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From Beirut to South Orange: Diplomacy Graduate Student Reflects on His Global Education and Career  

Ziad Al AchkarZiad Al Achkar
Brommana, Lebanon
M.A. Program: International Security and International Law Specialization

Ziad Al Achkar grew up in the small town of Brommana in the eastward mountains overlooking Beirut. As a child, Ziad didn't imagine his passion for education and leadership would take him to the United States. "When I was still in Lebanon, continuing my education in the U.S. wasn't on my radar until my family started encouraging me to explore options overseas," he said.

After graduating with a B.A. in International Affairs with a specialization in Globalization from Roger Williams University in Rhode Island, Ziad was brought on full-time to work for the Harvard Humanitarian Initiative as a Data Analysis Coordinator. Ziad worked with the Initiative for a year but knew his expiring visa would limit his options for continuing his work. He began to look towards graduate school as his next step. "In order to move into leadership positions within international relations, I knew that having a master's level degree would carry a lot of weight," he said.

After studying diplomacy at Seton Hall for a year, Ziad started an internship at the UN Department of Peacekeeping Operations (UNDPKO) where he gained valuable leadership skills. "Many of the assignments given to me by my directors were very hands-off," he said, adding, "It meant I had to take initiative to compile accurate data in, often, a very short period of time."

Ziad's tasks consisted of monitoring the security situations in Lebanon, Syria, and the Golan Heights region. "In terms of monitoring the developing situations in the middle-east, Syria became the focus." Ziad reflects, "ISIS arrived on the scene during my first week, and we began assessing their potential impact on border countries in the region."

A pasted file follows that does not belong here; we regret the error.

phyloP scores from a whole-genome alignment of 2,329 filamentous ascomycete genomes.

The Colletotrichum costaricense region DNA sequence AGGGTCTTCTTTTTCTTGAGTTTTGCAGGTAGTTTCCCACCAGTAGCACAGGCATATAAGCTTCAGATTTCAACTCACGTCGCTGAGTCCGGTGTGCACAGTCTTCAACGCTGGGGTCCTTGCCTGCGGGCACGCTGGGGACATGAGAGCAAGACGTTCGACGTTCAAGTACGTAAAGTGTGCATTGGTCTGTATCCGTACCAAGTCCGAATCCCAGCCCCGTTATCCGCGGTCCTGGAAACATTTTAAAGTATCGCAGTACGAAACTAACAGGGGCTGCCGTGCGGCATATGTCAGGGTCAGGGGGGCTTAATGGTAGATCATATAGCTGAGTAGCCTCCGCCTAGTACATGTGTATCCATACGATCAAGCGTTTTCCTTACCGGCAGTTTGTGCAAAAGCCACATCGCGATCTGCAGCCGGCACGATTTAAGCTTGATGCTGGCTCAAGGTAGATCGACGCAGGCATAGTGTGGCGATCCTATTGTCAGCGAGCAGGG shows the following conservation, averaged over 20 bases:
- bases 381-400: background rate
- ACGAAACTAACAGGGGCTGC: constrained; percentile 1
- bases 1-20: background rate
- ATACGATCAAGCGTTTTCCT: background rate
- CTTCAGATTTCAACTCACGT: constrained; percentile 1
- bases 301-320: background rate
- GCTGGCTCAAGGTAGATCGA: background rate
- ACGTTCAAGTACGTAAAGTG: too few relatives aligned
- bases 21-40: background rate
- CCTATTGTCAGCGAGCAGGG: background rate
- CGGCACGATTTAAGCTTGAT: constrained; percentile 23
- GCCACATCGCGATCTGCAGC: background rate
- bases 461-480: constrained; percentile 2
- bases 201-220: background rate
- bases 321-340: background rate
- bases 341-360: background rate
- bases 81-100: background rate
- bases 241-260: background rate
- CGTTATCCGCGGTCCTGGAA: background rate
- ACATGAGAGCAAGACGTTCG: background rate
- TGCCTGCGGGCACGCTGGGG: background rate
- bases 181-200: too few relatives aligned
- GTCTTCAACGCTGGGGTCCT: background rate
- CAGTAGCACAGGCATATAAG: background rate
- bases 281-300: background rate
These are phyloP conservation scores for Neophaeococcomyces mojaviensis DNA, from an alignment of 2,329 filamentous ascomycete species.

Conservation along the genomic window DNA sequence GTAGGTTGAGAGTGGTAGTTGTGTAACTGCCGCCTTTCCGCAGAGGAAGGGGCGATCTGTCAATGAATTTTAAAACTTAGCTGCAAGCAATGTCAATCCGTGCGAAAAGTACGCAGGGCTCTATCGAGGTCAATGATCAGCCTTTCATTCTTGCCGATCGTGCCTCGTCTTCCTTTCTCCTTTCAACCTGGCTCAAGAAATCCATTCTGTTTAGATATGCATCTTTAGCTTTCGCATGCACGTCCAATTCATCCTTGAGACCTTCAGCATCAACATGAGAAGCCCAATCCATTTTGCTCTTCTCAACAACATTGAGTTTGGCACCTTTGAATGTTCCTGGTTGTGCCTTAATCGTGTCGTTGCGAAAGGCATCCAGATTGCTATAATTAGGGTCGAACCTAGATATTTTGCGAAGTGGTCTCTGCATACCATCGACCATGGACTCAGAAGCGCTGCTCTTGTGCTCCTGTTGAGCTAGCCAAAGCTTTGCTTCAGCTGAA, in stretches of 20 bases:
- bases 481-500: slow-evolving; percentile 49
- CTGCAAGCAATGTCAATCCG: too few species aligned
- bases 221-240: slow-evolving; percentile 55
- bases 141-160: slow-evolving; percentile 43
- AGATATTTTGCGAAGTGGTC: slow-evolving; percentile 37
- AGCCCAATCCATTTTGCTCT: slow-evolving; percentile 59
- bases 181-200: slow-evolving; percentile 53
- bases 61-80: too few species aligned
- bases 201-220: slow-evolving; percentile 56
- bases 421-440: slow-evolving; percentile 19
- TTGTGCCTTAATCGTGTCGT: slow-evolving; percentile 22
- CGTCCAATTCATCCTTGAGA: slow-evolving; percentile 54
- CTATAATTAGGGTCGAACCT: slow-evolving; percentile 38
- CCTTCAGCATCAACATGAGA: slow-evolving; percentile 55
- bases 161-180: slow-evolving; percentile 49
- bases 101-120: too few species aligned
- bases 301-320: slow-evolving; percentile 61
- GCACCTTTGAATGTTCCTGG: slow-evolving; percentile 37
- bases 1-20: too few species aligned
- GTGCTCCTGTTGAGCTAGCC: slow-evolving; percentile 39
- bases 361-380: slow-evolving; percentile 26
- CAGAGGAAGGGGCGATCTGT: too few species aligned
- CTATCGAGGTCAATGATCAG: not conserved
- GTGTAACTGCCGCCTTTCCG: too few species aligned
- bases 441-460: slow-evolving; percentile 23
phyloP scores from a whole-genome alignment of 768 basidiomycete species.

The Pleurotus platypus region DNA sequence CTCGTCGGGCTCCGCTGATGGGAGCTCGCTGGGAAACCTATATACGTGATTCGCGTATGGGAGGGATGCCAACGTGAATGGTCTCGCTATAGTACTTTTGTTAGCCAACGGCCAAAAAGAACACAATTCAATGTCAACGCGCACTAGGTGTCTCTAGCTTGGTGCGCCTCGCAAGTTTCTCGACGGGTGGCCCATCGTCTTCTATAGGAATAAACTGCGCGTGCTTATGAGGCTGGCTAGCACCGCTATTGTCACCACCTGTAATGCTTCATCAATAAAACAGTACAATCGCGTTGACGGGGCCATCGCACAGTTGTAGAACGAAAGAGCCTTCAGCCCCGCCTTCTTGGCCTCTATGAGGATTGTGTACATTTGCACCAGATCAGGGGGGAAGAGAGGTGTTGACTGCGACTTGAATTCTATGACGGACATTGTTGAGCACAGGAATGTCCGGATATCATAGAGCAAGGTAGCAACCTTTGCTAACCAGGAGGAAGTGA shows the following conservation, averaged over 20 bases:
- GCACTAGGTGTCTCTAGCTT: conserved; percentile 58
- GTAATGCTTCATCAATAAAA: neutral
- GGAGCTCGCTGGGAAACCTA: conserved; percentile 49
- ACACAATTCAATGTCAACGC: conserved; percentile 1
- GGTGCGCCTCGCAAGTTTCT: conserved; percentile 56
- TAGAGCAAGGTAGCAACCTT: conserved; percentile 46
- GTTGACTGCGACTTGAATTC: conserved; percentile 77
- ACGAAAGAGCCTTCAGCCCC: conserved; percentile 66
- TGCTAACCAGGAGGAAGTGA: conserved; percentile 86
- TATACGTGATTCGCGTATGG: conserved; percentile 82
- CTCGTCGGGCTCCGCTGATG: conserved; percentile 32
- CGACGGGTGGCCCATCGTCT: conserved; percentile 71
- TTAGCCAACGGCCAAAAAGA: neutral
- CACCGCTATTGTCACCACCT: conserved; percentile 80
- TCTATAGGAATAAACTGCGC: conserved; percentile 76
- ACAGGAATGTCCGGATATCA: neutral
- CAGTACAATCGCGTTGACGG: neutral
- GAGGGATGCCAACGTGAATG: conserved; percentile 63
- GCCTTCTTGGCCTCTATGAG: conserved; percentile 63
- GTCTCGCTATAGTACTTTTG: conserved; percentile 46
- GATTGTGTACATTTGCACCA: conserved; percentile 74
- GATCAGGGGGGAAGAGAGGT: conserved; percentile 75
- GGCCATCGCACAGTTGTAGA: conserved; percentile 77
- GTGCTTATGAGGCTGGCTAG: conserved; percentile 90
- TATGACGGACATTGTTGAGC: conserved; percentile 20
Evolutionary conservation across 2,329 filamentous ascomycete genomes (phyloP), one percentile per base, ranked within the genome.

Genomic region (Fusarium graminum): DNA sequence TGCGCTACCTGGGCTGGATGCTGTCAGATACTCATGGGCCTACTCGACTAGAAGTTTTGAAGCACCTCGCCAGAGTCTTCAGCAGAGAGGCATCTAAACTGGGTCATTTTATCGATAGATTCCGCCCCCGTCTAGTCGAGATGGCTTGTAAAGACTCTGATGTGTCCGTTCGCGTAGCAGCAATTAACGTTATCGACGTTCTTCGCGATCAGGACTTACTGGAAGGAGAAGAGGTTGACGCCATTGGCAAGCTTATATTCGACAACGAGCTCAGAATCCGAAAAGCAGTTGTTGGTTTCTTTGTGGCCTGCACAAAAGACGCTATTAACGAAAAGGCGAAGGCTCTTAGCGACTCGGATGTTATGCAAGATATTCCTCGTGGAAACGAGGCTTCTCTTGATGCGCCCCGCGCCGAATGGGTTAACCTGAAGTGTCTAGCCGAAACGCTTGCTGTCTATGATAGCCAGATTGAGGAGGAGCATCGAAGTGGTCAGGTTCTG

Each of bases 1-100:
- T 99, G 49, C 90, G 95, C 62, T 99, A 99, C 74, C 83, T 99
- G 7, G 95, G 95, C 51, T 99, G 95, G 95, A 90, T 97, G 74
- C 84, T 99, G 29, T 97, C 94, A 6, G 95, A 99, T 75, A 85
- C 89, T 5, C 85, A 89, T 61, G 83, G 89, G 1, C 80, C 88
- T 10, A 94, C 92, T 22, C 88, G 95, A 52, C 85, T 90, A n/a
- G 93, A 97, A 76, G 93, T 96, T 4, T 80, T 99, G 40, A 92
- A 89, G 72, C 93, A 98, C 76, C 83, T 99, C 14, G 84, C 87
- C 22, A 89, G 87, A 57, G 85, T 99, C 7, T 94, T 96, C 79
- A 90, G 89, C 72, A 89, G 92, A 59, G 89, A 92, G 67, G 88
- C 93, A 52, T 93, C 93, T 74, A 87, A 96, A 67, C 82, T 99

Throughout his time monitoring the situation, Ziad updated detailed maps showing which factions held which territories and strategic military bases. His work was used multiple times during the week to update agency directors on developing situations.

"Syria became a very dynamic case, factions were constantly changing alliances or gaining and losing territories, so the weekly updates became very important," he said. Ziad's work conducting research and analysis of the Sudan crisis during his time at the Harvard Humanitarian Initiative aided his ability to monitor the complex situations he dealt with at UNDPKO.

Some of the information Ziad compiled was used to brief different ambassadors and political affairs liaisons. "It was very motivating to know that the data I was compiling was being used to brief the UN Security Council on the weekly changes in the region," he said.

Ziad's extraordinary efforts working for UNDPKO did not go unrecognized. During the spring semester of his second year Ziad was awarded the Petersheim Experiential Educational Award for his contributions to UNDPKO, personal achievements, professional growth, and for demonstrating evidence of leadership development.

As Ziad moves forward as a specialist in international security, he hopes to put his skills to use in a career that applies conflict monitoring to the private sector.


  • 2015 Petersheim Experiential Education Award Recipient
  • Social Media Manager, Journal of Diplomacy and International Relations
  • Graduate Assistant, Department of Grants and Research at Seton Hall University
  • Intern, United Nations Department of Peacekeeping Operations
  • Data Analysis Coordinator; Signal Program on Human Security and Technology, Harvard Humanitarian Initiative at Harvard University
  • Fluent in Arabic, French, and English
  • Author, "While We Watched: Assessing the Impact of the Satellite Sentinel Project", Georgetown Journal of International Affairs, Summer/Fall 2013

Categories: Alumni , Nation and World

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  • Gwen DeBenedetto
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